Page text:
When Can You Sue for Workplace Harassment?

Harassment at work can make life difficult, to say the least. If a supervisor, coworker, or even an outside vendor is making inappropriate comments or attempting to sabotage your work, it may be time to consider taking action.

When can you sue for workplace harassment? If you are currently experiencing harassment based on your gender (i.e., sexual harassment), your race, or other personal characteristics protected by law, you can potentially pursue an employment lawsuit today.

You may have a viable case even if you already left a job because of unbearable harassment. Depending on the type of case, you have 300 days to two years to file a Florida lawsuit against the employer.  If you believe you may have a harassment claim, it is best to speak to an employment law attorney as soon as possible.

Workplace Harassment and the Law

Title VII laws make it illegal to discriminate against an employee for race, color, national origin, sex, religion, age (40+), disability or genetic information. These and Department of Labor laws protect you from discrimination-based harassment, as well as from harassment as a form of retaliation. Whistleblower laws are meant to discourage harassment after you have put in a complaint about unlawful treatment at work.

In Florida, laws prohibiting harassment at work apply to all employers with at least 15 employees.

Types of Harassment

Discriminative or retaliatory acts often involve aggressive, ongoing harassment that creates a hostile work environment for the victim(s). Illegal harassment can take many forms, and may involve:

  • Unwanted touching
  • Degrading comments
  • Display of offensive photos/artwork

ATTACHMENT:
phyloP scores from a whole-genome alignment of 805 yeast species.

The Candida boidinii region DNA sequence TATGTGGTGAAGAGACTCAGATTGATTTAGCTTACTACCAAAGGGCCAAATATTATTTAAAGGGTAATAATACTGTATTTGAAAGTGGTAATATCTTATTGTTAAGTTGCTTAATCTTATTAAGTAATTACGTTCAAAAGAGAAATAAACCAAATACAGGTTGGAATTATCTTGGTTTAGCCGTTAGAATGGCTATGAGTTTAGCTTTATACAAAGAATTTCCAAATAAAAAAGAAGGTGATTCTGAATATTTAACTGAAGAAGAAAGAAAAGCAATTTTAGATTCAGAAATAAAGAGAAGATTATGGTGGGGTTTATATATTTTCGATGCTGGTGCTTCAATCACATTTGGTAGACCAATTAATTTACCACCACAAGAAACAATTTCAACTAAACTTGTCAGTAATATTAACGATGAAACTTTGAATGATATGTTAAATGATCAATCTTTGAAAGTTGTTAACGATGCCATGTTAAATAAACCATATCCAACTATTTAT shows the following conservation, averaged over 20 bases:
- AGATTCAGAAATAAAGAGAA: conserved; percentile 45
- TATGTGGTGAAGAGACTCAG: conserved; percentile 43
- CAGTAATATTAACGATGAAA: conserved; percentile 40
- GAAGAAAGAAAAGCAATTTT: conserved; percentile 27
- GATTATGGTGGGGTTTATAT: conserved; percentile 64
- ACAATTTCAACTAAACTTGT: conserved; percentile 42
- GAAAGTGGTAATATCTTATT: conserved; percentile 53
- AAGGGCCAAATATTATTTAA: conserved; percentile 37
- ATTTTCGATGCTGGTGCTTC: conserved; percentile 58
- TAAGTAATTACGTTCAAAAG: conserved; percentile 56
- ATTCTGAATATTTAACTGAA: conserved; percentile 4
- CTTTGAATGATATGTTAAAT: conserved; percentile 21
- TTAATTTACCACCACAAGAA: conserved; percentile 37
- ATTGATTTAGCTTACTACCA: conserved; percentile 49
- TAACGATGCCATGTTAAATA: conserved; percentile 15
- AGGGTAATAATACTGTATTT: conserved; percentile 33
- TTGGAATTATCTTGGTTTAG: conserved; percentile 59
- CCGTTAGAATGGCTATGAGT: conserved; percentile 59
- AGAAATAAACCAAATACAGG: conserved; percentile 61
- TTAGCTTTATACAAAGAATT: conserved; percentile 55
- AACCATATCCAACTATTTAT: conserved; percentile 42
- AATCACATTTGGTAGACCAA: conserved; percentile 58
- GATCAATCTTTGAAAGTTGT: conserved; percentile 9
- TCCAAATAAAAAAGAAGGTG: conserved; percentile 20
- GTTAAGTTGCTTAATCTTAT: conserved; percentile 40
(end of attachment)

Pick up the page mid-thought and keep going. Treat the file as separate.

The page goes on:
• Insults and put-downs
  • Racial slurs
  • Unwarranted accusations and negative performance reviews
  • Damaging gossip
  • Denied perks or compensation offered to other employees
  • Physical or sexual assault.

If an employee is made to feel that his or her job or promotion depends upon provision of sexual favors, this is an additional form of harassment, known as quid pro quo.

Importance of Timing

Because statute of limitations deadlines apply, it is important to avoid waiting too long to find out whether you have a workplace harassment case. Employment law attorneys have seen a significant rise in sexual harassment claims since the #MeToo movement began, but many come too late to allow for legal compensation. A recent Washington Post article discussed the experience of many #MeToo victims who have been frustrated by expired statute of limitations dates.

The Florida deadline for a Title VII harassment claim is one year, or 300 days if it is a federal court case. If you were harassed as a form of retaliation for whistleblowing, the Florida statute of limitations is two years.

When Can You Sue for Workplace Harassment?

The best time to sue for workplace harassment is while you are still employed or soon after you have been terminated. If you felt forced to leave your job because of relentless harassment, this may be “constructive termination,” a legal term that covers this type of scenario. In this case, you may have a wrongful termination suit in addition to discrimination and harassment claims.

Speaking out publicly against unlawful treatment can be satisfying, but if you have been personally wronged, you should be compensated.  If you are the victim of workplace harassment, don’t hesitate to contact Feldman Legal Group today.